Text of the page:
Chinese stimulus plans lifts world markets

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World markets surged Friday as news of Chinese plans to spend billions on roads, rail and other infrastructure projects, added to hopes for more global stimulus following the European Central Bank's bond buying plan.

The official Chinese news agency Xinhuanet reported Friday that the National Development and Reform Commission, China's top economic planner, approved 55 investment projects worth 1 trillion yuan, or $157.7 billion.

In response, the Shanghai Composite index (SHCOMP) closed up 3.7%, while Hong Kong's Hang Seng (HSI) gained 3.1%. Japan's Nikkei (N225) rose 2.2%.

Markets in Europe were higher in midday trading Friday, with France's CAC 40 (CAC40) and Germany's DAX (DAX) each up about 1%.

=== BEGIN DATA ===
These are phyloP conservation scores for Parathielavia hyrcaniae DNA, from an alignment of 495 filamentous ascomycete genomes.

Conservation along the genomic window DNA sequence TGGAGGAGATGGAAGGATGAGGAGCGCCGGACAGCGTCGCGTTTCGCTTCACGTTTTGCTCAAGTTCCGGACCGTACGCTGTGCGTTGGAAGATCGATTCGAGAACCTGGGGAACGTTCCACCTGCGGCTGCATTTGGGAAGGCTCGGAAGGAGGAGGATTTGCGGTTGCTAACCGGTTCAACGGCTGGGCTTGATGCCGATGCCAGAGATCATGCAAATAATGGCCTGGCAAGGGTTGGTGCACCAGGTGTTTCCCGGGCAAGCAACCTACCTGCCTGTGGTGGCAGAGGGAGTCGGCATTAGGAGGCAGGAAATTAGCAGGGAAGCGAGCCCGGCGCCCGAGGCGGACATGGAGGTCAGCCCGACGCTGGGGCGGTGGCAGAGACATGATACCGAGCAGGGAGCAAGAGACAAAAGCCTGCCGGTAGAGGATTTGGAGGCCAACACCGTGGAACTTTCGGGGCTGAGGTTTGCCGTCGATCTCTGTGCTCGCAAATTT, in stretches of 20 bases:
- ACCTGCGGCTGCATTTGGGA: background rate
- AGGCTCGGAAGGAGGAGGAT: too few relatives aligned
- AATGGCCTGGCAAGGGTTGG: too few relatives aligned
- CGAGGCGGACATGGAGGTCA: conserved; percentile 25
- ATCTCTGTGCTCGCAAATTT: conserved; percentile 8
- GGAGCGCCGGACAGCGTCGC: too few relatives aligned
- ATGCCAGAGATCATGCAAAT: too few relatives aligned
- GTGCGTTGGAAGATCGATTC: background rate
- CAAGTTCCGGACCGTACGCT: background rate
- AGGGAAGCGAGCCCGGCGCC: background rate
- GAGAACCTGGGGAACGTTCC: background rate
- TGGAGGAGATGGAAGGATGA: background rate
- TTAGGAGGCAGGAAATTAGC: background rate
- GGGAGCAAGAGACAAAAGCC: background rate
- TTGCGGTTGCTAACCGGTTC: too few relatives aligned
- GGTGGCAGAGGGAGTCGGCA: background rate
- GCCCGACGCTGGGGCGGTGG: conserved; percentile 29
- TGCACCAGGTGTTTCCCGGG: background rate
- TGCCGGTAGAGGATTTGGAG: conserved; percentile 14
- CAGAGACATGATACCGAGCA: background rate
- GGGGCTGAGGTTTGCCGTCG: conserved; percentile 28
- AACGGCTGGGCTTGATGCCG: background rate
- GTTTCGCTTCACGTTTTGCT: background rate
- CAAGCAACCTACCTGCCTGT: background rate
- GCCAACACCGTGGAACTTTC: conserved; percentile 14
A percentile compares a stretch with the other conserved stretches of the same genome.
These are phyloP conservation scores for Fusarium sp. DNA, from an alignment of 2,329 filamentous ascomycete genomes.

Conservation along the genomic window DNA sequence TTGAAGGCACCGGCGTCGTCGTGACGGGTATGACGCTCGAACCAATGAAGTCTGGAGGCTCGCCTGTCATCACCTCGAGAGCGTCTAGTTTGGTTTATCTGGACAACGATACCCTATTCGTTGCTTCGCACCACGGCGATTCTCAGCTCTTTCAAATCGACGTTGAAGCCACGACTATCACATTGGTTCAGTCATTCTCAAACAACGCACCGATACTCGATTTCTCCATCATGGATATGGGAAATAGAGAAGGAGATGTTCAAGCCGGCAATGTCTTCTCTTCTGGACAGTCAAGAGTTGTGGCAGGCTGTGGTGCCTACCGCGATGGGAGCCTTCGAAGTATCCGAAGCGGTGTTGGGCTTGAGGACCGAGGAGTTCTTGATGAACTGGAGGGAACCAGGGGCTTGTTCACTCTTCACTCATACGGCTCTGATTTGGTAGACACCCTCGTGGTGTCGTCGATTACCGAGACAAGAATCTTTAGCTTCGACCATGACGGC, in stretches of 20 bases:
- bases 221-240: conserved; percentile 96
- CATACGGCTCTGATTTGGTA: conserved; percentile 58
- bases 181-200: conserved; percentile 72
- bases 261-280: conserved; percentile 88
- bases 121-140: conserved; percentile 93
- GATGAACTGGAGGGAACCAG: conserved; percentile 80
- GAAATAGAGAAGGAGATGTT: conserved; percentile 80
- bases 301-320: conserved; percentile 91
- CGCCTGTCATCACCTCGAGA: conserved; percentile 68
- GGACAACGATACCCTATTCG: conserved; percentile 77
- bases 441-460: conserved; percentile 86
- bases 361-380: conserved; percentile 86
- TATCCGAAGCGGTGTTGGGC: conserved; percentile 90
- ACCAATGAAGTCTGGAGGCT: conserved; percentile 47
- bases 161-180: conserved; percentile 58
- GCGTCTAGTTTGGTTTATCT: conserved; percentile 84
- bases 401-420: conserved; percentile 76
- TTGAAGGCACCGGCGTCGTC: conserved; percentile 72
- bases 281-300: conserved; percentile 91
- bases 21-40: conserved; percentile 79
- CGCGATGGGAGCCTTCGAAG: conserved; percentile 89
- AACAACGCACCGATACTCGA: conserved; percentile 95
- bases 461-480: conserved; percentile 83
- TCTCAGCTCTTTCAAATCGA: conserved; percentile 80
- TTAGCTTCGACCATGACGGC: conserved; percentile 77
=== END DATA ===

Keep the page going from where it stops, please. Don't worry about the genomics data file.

European Central Bank president Mario Draghi raised hopes Thursday for more aggressive stimulus in support of the euro, with a plan for unlimited bond purchases by the ECB. Markets in Europe and the U.S. soared on his comments. Part of Friday's rally in Asia is likely due to the ECB announcement as well, since the European debt crisis has become a major drag on manufacturing in China and other Asian countries.

Draghi's rescue plan

The news out of the ECB and China helped to lifted the euro against the dollar, but Japan's yen slipped compared to those currencies.

U.S. stock futures were higher Friday, but pulled back after a disappointing U.S. jobs report.

The government's August report showed employers added fewer workers than expected to payrolls. The report dashed hopes for stronger numbers after payroll processing firm ADP said private sector employers added 201,000 jobs in the month on Thursday, or roughly twice the number reported by the Labor Department.

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